I can also add that it is another place I once had the chance to get the visit of a seal. But more impressive, I once saw a whale swimming very close to the shore. Even during some whale watching boat experiences, I never saw a whale that close. I have no idea if it is a common thing or not to see them so close, but hey, if you are around, it is worth a try. Here is an article from Travelade about the best spots to see whales from land.
From there, if you head to your left (when facing the ocean), you will see a small harbor. There you can book some whale watching tours or rent a fishing rod and try to catch your dinner. A bit after the harbor there is “the giantess cave”. It is a cave into the cliff in which a giantess is imprisoned; I will let you discover the story behind it on your own. There is also her bed and a few other decorations. It is certainly not the main attraction of Reykjanes or even of Keflavík, but I have been there with a five years old kid who enjoyed it a lot. So if you have the feeling you have done a bit too much of adults activities and sightseeing, you can take your children there.
On the left of the entrance of the cave, there is a walking path. I recommend you to take it; you will go up the cliffs that you could spot from the city. In summertime the path is full of beautiful blossoming lupines. There are a few wooden benches on which I would recommend you to have a picnic (unless you are adventurous enough to go further down on the rocks by the sea). From there you can gaze at a wonderful panorama on the whole northern part of the Reykjanes peninsula, watch the ongoing dance of the fishing boats roaming the bay, and spot some whales if you are lucky. If you are a morning person, I even recommend you to forget about the picnic and head there for breakfast to enjoy the sunrise. I did it a few times, it is just magical.
As mentioned earlier, my first visit in Keflavík occurred because of a fisherman in Vogar who gave me information about a good fishing spot. If you were reading the article hoping to learn about it, well, I am sorry, but I love the quietness of the place so much that I forgot to mention it on purpose. Still, to be fair, I squeezed a few hints about it here and there in this article. It means that I actually did mention it at some point; I just avoided making it crystal clear. If you are the guy from the spaceship or the iceberg, I will be happy to share the GPS coordinates with you right away.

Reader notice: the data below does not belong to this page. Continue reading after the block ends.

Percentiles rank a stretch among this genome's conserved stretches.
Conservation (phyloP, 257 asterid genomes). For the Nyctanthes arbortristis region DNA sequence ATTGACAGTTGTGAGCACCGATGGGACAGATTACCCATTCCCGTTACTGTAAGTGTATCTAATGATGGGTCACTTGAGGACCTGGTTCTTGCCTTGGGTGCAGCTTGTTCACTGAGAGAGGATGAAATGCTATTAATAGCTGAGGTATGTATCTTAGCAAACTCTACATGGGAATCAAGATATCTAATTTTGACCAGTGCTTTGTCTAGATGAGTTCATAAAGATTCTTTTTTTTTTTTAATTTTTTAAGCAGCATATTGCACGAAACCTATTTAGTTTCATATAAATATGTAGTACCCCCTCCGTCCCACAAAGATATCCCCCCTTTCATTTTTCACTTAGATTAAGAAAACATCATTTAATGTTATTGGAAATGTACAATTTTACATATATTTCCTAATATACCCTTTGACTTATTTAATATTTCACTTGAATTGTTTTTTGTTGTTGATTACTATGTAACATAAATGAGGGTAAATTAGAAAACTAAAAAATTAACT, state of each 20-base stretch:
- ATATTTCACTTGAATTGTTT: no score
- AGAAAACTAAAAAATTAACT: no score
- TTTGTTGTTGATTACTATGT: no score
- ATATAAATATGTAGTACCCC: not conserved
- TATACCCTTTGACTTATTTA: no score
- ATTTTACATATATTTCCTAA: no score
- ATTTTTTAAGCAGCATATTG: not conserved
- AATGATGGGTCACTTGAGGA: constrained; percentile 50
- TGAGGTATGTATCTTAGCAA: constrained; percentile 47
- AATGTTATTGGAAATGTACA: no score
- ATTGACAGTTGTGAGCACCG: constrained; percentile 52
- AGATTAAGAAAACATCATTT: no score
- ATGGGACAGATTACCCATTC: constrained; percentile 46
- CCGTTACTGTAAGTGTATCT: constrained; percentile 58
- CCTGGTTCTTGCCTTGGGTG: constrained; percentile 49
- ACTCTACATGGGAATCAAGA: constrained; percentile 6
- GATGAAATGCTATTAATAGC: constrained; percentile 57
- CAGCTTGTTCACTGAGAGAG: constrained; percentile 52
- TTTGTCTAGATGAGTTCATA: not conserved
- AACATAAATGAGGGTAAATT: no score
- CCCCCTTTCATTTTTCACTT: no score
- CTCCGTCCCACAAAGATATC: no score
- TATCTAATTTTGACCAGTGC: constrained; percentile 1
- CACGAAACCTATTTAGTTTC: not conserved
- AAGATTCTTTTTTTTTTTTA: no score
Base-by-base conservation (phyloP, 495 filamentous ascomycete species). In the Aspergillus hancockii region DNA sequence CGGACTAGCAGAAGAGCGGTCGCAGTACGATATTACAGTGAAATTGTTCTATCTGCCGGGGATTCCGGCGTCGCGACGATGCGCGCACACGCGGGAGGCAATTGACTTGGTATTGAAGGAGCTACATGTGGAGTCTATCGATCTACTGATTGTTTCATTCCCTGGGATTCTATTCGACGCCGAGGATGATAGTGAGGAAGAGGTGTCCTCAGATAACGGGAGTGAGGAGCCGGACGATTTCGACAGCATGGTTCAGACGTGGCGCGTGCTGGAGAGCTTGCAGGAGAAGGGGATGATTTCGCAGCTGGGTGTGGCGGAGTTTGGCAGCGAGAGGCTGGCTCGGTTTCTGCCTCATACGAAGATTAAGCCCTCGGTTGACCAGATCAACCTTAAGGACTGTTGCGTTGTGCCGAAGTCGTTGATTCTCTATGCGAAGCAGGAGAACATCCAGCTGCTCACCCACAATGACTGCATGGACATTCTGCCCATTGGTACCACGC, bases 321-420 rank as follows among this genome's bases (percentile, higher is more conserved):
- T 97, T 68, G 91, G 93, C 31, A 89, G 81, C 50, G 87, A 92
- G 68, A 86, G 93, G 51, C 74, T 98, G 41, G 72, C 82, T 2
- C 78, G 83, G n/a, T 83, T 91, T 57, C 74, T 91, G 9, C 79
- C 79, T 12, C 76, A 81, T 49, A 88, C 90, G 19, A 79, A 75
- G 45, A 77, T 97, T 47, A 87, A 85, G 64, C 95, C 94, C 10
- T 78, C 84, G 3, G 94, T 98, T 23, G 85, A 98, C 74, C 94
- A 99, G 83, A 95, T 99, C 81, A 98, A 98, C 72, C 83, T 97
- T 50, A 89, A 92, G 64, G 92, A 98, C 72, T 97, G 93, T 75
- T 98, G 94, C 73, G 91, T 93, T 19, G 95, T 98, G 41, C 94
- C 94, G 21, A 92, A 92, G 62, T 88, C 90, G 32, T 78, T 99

Garður is located a few kilometers before Keflavík International Airport. Therefore, you can visit it either during a day trip on Reykjanes from Reykjavík or spending the last few hours of your vacations before dropping off your rental car at the airport.
You will notice the main landmark of Garður already on the sign by the road tempting you to go there. It is a square based small lighthouse. It is white with two red stripes. The shape and the colors of it make it pretty noticeable. The town will also grant you with nice beaches to take short walks on, while getting the fresh air and the smell of the ocean.
After wandering on the beaches for barely a few meters, you will immediately notice a much bigger, yet more traditional other lighthouse , with an out of service boat at its feet. There is a hotel restaurant just nearby, you can ask there to either visit the folk and maritime museum that is inside the hotel or get an access to the top of the lighthouse. This hotel restaurant is also the best place in town to get a coffee, with a terrace giving you a huge panorama on the ocean.
There is much more to say and to do in Reykjanes. This is why I already know I will write other articles about this gorgeous peninsula in a close future. Everything I described here implied that visitor is autonomous and ideally has a car. If you need some organized tours, I recommend you to see what we, at Travelade, can propose you.
Fishing in Iceland, rules and regulations:
In this article I just gave recommendations about sea fishing specifically. To fish in the sea, you do not need any specific license and there are no restrictions about time or seasons. Obviously, this is only true if you are casually fishing with a rod. If you are on boat using a net, you will surely need a license, and probably a professional registration.
If you want to fish in lakes, you must get a fishing license: Veiðikortið. It cost a bit less than 8 000Kr and gives you access to 34 lakes in Iceland. You will then have to respect seasons, and times of the day you are allowed to fish. All those information are displayed on the website of Veiðikortið, also in the leaflet you will be given you when you buy the license.
Fishing into rivers is more delicate, they are different licenses for the different rivers. And there is no such thing as a website selling all the different licenses, not to my knowledge at least. So I recommend you to investigate properly prior your trip.
If you bring your own equipment, it must be sanitized accordingly to a specific procedure. The easiest way iis to just hand your gears to customs upon arrival, they will take care of it in 15 to 20 minutes for a price around 39€ (45 USD). Iceland has a very delicate ecosystem and well protected environment, therefore, one must not put foreign bacteria and micro-organisms in the clear Icelandic waters.
Viking world museum:
Opening times: Monday to Sunday from 7am to 6pm
Prices: Adult: 1500 Kr, Student: 1300 Kr, Children under 14: Free
There is a 10% discount if you book online.
This one is free
Garður folk museum and lighthouse:
Those were open only on demand when I was there. If it is regular business hours, just pop in the hotel and ask for it.
The best travel recommendations come from locals. Check out these Wanderguides from Iceland by locals sharing their travel tips and hidden gems.